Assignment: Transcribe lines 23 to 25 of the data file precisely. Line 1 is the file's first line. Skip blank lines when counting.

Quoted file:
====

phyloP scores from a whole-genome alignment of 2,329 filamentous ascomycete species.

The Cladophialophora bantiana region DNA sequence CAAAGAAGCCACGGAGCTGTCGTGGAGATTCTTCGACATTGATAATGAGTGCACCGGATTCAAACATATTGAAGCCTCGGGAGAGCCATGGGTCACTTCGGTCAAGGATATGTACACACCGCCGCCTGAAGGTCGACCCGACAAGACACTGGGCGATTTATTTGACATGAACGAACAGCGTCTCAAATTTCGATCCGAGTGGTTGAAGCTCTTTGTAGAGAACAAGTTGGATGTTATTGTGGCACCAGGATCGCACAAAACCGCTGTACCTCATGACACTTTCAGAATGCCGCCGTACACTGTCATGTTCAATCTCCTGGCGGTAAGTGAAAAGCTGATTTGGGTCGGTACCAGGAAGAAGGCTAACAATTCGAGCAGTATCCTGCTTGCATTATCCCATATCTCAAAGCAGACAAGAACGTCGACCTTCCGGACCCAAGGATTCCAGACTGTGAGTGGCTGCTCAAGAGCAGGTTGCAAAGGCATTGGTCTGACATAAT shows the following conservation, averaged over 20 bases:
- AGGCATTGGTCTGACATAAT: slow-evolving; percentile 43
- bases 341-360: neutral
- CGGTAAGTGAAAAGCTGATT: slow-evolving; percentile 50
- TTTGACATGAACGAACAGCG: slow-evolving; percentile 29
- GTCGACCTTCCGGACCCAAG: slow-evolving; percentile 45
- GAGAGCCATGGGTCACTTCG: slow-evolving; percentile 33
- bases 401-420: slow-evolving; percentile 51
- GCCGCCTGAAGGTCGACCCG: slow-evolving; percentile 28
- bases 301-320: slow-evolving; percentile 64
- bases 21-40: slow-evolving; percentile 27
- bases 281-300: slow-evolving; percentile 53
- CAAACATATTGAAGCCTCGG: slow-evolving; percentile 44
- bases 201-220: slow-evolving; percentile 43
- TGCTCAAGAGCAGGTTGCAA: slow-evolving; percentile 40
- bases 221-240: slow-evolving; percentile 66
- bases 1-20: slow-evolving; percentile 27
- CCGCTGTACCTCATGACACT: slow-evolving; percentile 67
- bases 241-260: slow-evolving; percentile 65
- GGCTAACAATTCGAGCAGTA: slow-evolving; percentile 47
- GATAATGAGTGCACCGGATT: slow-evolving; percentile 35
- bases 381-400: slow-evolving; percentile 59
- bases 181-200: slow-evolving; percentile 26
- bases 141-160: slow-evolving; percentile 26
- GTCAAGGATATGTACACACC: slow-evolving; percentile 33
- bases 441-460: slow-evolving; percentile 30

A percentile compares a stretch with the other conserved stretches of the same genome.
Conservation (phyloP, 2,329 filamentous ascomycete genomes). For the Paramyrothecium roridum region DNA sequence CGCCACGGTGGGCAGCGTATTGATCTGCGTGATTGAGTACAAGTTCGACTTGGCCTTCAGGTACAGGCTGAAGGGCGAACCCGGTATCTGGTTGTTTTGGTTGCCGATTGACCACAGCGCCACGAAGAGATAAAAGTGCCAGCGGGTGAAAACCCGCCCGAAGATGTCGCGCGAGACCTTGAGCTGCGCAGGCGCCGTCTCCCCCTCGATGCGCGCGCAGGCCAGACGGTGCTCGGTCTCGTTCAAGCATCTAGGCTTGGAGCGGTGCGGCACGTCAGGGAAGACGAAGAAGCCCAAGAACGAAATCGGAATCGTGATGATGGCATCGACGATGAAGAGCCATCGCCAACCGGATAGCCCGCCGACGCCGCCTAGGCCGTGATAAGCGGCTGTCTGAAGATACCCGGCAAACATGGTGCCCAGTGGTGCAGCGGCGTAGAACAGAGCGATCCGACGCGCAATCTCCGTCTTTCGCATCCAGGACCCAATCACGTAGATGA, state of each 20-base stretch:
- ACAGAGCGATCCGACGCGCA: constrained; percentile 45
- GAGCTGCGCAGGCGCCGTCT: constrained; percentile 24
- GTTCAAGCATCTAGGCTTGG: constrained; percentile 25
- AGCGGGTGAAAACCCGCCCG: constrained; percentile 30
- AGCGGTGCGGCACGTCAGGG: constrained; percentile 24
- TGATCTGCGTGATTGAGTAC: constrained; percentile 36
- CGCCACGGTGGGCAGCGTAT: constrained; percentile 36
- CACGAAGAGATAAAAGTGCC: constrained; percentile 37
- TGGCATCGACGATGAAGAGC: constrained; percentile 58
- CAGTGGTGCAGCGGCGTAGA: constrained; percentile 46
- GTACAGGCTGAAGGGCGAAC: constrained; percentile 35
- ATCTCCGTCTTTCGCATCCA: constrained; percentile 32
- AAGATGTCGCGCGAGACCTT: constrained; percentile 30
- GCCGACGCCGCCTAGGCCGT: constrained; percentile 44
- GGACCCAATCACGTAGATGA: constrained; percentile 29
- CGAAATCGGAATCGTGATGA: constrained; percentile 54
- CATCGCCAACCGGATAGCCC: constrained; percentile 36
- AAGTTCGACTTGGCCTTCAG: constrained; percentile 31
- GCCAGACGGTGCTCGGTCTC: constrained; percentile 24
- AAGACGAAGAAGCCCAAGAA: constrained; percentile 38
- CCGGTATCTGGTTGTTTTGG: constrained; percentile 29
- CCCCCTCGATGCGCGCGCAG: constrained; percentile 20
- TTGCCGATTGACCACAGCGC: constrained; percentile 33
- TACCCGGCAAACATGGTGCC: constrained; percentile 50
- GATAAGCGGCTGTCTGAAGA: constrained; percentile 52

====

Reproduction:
- bases 381-400: slow-evolving; percentile 59
- bases 181-200: slow-evolving; percentile 26
- bases 141-160: slow-evolving; percentile 26